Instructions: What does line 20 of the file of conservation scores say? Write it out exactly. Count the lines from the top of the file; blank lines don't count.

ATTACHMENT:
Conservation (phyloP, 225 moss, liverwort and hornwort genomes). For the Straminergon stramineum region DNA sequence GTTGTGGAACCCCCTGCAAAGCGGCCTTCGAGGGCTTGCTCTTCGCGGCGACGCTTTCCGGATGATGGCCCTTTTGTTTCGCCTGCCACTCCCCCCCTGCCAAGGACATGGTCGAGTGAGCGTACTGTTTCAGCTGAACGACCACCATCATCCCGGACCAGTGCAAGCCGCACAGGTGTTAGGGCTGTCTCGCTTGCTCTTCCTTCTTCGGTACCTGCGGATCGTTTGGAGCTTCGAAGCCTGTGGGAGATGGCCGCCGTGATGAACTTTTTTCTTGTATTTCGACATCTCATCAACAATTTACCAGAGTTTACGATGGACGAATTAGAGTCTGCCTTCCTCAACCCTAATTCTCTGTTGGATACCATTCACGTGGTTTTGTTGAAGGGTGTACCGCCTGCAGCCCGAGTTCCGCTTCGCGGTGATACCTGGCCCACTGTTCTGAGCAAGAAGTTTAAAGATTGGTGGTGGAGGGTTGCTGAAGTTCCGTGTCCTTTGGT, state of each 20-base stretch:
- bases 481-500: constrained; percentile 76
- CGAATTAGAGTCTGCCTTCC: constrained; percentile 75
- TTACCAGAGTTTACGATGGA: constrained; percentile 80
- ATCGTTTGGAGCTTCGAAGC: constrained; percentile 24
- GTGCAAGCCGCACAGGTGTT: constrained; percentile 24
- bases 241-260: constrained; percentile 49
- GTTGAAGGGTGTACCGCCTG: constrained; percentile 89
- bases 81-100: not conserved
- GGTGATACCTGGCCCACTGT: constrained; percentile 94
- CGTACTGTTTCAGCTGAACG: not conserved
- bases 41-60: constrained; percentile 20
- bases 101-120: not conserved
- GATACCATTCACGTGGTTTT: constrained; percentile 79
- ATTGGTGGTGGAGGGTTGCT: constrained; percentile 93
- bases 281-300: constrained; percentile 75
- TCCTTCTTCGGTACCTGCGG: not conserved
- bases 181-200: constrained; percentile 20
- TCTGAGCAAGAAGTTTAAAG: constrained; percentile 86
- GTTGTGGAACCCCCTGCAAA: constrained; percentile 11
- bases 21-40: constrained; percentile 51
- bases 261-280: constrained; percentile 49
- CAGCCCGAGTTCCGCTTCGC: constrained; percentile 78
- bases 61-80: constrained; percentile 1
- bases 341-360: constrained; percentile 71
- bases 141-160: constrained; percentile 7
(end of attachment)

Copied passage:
- GTTGTGGAACCCCCTGCAAA: constrained; percentile 11